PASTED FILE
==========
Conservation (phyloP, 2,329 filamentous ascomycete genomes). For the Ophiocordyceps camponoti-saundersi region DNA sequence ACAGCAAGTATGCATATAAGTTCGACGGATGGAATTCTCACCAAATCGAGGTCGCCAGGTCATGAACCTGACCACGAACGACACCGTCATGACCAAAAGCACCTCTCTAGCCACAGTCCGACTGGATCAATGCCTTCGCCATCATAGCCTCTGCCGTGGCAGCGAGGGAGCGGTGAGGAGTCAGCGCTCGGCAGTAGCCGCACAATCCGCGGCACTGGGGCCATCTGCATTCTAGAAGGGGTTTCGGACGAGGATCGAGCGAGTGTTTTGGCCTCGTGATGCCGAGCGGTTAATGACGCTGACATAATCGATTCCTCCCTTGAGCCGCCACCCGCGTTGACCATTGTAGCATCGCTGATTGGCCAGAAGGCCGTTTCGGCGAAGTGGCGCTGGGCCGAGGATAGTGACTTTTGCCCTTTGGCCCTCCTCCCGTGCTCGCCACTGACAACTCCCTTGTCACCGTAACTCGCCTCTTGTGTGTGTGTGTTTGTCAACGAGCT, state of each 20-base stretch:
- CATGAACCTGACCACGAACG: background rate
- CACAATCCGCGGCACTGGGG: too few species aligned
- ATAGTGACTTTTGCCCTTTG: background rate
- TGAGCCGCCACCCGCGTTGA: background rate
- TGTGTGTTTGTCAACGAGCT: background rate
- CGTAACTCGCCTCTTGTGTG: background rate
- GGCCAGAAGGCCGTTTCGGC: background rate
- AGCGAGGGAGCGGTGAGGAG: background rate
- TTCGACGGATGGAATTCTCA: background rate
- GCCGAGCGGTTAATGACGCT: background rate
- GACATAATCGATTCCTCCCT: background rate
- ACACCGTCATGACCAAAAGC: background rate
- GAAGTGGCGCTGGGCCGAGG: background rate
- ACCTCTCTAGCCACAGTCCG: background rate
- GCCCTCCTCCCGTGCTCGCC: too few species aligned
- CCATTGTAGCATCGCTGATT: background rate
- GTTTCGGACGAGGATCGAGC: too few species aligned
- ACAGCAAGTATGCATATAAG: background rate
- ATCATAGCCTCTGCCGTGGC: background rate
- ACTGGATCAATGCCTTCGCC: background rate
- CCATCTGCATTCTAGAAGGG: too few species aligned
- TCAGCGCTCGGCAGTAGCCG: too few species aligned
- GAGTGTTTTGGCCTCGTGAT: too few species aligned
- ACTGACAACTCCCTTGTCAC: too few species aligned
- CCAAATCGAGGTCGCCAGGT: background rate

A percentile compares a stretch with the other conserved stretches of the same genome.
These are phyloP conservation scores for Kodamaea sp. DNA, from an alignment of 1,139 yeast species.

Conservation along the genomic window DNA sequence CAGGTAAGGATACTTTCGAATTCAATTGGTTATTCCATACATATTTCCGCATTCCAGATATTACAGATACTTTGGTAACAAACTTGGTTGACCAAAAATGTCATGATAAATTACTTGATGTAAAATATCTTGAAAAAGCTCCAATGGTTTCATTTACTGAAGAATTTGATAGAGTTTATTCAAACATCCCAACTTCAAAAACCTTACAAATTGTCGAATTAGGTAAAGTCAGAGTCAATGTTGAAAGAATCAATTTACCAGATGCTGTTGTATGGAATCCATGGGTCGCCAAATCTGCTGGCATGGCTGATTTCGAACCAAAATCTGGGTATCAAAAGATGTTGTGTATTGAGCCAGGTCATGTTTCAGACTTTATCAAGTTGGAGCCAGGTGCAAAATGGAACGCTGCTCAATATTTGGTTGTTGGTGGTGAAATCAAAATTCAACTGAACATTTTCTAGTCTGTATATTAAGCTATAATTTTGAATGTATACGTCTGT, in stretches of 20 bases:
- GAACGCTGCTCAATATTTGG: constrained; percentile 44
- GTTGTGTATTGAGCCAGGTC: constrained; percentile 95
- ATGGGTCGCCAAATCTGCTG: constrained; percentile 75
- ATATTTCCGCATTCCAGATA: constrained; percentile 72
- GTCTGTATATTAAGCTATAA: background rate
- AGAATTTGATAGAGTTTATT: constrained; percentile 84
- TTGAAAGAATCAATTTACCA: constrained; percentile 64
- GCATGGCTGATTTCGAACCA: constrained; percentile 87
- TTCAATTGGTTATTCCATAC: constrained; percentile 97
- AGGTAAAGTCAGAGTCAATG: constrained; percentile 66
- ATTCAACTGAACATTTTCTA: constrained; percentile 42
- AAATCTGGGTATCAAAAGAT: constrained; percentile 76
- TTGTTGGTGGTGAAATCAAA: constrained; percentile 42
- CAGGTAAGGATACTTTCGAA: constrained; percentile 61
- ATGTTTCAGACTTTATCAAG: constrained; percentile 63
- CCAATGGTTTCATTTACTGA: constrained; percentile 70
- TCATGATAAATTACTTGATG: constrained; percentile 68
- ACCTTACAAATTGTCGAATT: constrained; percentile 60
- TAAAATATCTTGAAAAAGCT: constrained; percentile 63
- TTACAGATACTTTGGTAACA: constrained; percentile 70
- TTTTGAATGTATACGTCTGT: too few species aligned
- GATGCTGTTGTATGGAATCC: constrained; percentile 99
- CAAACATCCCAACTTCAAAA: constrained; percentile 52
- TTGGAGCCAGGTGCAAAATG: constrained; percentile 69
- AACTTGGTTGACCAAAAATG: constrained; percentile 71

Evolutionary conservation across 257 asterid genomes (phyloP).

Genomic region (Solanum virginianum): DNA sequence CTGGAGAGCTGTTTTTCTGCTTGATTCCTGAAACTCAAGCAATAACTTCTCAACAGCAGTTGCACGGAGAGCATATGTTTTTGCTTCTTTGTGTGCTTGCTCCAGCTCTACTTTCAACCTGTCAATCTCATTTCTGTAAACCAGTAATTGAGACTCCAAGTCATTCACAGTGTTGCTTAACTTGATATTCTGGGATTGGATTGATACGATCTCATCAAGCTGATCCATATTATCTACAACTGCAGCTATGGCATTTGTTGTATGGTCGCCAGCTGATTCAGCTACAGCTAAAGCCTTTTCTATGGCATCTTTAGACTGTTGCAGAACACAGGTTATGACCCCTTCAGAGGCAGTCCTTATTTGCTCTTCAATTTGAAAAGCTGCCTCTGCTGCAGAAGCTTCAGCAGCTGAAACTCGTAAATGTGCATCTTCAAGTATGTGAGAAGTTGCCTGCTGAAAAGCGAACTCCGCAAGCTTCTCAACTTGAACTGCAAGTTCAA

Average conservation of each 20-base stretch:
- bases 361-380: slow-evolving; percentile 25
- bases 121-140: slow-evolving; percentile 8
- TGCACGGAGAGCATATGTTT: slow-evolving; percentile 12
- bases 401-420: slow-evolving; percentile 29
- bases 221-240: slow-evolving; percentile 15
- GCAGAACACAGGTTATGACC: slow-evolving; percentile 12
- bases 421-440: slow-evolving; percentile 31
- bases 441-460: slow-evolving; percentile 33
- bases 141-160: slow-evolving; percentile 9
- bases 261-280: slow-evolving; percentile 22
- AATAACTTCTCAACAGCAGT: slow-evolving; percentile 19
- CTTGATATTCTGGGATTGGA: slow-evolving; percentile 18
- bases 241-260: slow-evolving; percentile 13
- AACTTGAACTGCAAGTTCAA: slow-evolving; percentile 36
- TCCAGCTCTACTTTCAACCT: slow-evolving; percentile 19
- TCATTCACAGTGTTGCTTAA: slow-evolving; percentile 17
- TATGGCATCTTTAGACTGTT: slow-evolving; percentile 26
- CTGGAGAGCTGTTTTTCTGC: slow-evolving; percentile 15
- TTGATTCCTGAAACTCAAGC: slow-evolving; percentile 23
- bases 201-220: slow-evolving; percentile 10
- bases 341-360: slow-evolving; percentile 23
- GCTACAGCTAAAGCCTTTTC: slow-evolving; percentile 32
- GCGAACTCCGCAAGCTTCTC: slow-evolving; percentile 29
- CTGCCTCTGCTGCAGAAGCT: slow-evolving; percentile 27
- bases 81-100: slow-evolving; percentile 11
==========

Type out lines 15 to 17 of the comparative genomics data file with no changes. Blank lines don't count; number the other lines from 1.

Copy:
- ACCTCTCTAGCCACAGTCCG: background rate
- GCCCTCCTCCCGTGCTCGCC: too few species aligned
- CCATTGTAGCATCGCTGATT: background rate